The boys of Weezer, headed up by smart-alecky and ubiquitous Rivers Cuomo, have had their hits and misses throughout their nearly twenty year career. They’ve hit the “Hash Pipe,” penned a cheesy ode to “Beverly Hills,” and an excellently pained post-breakup album, Pinkerton.
The resounding attitude towards the Weezer of the aughts is that they haven’t had a good album since Pinkerton, which is strange in itself, since critics and fans alike reviled that album when it was released in 1996. True, the latest incarnation of Weezer has had its share of weirdness: pairing up with Lil Wayne on 2009’s Raditude, the fact that this disc’s cover boasts Hurley from Lost, and the aforementioned “Beverly Hills,” which was just terrible, no matter what Rivers says. But amidst all that showboating, the band has moved to an indie label, Epitaph, and released one of their more consistent albums in a long time. Even though the album cover itself is all sorts of ridiculous, the material contained within is a return to a gentler (but still rocking), more accessible version of the California boys.
Opener “Memories” is a capsule of what Weezer can do best: churning guitars, Cuomo’s charmingly off-kilter lyrics, and choruses that subtly pull on the heartstrings. When he sings of “Playing hacky sack back when Audioslave were still Rage” among a backdrop of relentless drums and power chords, it’s just good rock; but it’s the chorus (“Memories make me want to go back there / all the memories, how can we make it back there?”) that is explosive in its universality, touching without being too cloying.
Say what you will about Weezer’s lapses in taste, but they can pull out some catchy songs when it comes down to it. “Ruling Me” is a delightfully nerdy tale of crushing and connection (“When we first met in the lunch room / My ocular nerve went *POP* *ZOOM*!”), full of seamless harmonies and rich guitar hooks, while “Where’s My Sex?” – inspired by Cuomo’s daughter accidentally saying “sex” instead of “socks” – is hilarious, with Cuomo lamenting that he’s got no sex on his feet and the band chipping in with earnest harmonies and thudding slabs of instrumentation.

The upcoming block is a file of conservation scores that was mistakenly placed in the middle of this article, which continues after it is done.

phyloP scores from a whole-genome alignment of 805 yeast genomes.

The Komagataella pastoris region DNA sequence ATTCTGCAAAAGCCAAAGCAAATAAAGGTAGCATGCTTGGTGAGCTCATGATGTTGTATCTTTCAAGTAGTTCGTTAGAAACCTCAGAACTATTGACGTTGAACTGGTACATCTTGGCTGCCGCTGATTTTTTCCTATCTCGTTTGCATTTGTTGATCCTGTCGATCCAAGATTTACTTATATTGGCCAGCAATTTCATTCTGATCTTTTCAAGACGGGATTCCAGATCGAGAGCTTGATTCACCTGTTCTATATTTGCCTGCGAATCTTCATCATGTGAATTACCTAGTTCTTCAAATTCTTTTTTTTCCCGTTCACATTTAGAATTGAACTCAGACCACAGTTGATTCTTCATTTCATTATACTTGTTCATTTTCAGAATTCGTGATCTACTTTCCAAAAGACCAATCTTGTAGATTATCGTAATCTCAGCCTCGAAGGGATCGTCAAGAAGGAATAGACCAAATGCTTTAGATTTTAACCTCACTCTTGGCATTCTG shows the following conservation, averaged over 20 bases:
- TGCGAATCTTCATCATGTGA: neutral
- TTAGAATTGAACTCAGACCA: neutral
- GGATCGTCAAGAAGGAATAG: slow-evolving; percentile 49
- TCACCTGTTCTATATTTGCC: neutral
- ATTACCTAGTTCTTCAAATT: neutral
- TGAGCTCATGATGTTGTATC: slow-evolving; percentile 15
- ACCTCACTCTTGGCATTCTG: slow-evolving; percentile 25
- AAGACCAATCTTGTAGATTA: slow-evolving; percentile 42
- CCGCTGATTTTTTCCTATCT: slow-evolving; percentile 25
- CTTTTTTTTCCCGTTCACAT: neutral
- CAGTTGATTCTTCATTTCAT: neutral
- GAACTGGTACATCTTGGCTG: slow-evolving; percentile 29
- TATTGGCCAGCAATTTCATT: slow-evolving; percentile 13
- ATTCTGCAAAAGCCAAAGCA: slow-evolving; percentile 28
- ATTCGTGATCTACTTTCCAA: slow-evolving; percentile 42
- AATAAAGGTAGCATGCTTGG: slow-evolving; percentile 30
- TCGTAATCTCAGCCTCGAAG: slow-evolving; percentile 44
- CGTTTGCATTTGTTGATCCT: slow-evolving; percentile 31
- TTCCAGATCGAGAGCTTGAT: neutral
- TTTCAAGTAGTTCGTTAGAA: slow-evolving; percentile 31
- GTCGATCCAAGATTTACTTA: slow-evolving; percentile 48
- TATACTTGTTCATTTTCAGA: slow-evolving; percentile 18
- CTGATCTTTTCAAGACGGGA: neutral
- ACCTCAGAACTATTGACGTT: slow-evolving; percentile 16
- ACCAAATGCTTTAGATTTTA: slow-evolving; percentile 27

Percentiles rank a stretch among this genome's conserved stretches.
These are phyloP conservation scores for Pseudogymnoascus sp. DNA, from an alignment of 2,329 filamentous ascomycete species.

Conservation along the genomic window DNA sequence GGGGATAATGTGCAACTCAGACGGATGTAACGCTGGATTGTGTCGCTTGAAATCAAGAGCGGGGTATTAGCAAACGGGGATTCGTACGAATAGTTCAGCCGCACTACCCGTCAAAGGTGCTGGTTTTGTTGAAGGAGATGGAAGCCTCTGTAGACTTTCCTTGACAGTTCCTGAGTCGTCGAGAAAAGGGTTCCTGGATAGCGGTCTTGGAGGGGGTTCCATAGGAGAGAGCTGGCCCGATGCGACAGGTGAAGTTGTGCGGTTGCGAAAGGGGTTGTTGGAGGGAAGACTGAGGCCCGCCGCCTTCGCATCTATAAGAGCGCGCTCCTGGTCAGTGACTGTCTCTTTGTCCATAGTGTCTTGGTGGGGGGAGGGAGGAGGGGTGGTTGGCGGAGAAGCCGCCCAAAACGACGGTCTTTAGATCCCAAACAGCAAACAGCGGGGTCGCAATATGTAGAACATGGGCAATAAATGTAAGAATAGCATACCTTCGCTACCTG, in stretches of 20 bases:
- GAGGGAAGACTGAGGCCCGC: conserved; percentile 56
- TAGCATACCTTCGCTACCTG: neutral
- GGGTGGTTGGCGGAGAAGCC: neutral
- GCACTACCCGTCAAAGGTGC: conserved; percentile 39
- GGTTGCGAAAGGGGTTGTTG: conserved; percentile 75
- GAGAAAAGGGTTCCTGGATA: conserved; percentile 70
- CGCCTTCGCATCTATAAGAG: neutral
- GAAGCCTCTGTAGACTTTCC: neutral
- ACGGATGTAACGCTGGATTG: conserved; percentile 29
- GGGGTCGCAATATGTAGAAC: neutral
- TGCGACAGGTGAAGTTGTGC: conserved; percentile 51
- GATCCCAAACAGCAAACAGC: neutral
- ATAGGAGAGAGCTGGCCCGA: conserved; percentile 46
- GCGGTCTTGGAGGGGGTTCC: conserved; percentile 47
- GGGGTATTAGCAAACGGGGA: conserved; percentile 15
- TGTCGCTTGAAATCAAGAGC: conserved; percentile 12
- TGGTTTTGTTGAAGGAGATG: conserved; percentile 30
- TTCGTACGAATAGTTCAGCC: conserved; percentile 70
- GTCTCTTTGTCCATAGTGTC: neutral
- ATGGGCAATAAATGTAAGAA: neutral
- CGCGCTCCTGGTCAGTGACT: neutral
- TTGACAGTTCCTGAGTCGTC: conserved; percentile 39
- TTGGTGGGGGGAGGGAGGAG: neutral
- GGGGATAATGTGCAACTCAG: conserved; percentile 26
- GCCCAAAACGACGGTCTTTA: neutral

There may be no “Buddy Holly” or “Say It Ain’t So” on this disc, enduring pop-rock gems that typified the absolute awesomeness of their 1994 self-titled debut, but it isn’t exactly fair to keep taking Cuomo and Co. to task for peaks they hit a decade ago, especially when the material here has its own independent charms.
Sure, there are some dips into cliché. “Time Flies” is downbeat and predictable, and “Brave New World” is kind of a throwaway as well. Meanwhile, I’m on the fence about “Smart Girls” – I’m sure Rivers really does love him some smart girls, but it’s a bit too cringe-inducing to stand up to repeated listens. But overall, Hurley is a small-scale success for Weezer, and not necessarily because of low standards. These songs may not end up being classics, but they’re enjoyable and well-crafted with some stray moments of brilliance, which is pretty great for a band that apparently has just been churning out schlock since 1996.
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